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EnglishEdit

EtymologyEdit

Perhaps Old French baffe (a fagot).

PronunciationEdit

NounEdit

bavin (plural bavins)

  1. (Southern England, archaic) A bundle of wood, or twigs, which may be used in broom making. Also, a fagot bound with only one band.
    • 1578, Lyly, John, Euphues:
      [] that hot love is soon cold: that the bavin, though it burn bright, is but a blaze: that scalding water, it if stand awhile, turneth almost to ice []
  2. (Britain, dialect) Impure limestone
    • 1839: The Silurian System by Roderick Murchison, i. xxxvi. 484
      "The concretions…are called ˈbavin,ˈ the shale associated with them being termed ˈrotch.ˈ"

AdjectiveEdit

bavin (comparative more bavin, superlative most bavin)

  1. Made of firewood or kindling.
    • a. 1597, Shakespeare, William, Henry IV, Part 1, act 3, scene 2, lines 60–63:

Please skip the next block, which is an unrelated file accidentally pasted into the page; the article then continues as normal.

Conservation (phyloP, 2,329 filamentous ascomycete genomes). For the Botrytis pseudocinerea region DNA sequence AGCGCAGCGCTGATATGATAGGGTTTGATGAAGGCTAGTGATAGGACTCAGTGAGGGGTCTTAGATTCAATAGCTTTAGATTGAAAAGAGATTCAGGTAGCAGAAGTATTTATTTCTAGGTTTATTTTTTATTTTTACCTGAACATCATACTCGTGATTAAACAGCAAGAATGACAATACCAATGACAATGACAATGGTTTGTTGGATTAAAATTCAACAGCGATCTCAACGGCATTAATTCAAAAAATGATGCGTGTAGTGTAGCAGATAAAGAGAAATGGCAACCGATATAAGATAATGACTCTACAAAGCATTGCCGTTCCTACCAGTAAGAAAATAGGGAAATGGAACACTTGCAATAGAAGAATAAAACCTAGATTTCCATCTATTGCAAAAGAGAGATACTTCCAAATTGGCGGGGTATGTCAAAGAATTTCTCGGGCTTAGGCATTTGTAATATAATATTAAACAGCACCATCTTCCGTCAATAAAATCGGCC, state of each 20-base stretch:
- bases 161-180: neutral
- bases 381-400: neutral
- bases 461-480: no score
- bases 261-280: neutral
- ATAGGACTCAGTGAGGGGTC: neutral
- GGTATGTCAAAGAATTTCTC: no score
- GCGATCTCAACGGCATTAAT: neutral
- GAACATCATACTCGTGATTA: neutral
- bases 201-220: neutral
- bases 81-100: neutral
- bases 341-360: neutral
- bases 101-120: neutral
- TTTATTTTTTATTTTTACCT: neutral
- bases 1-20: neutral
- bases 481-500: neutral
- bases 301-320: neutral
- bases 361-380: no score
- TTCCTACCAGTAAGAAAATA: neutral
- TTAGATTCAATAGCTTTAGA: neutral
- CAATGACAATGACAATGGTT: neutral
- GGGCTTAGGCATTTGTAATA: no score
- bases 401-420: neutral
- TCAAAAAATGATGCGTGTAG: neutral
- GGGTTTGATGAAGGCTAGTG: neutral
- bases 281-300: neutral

The skipping King, he ambled up and down, / With shallow jesters, and rash bavin wits, / Soon kindled and soon burnt, carded his state, / Mingled his royalty with capering fools,

VerbEdit

bavin (third-person singular simple present bavins, present participle bavining, simple past and past participle bavined)

  1. (Southern England, archaic) To bundle and bind wood into bavins.

NormanEdit

EtymologyEdit

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NounEdit

bavin m (uncountable)

  1. (Guernsey) nonsense, rubbish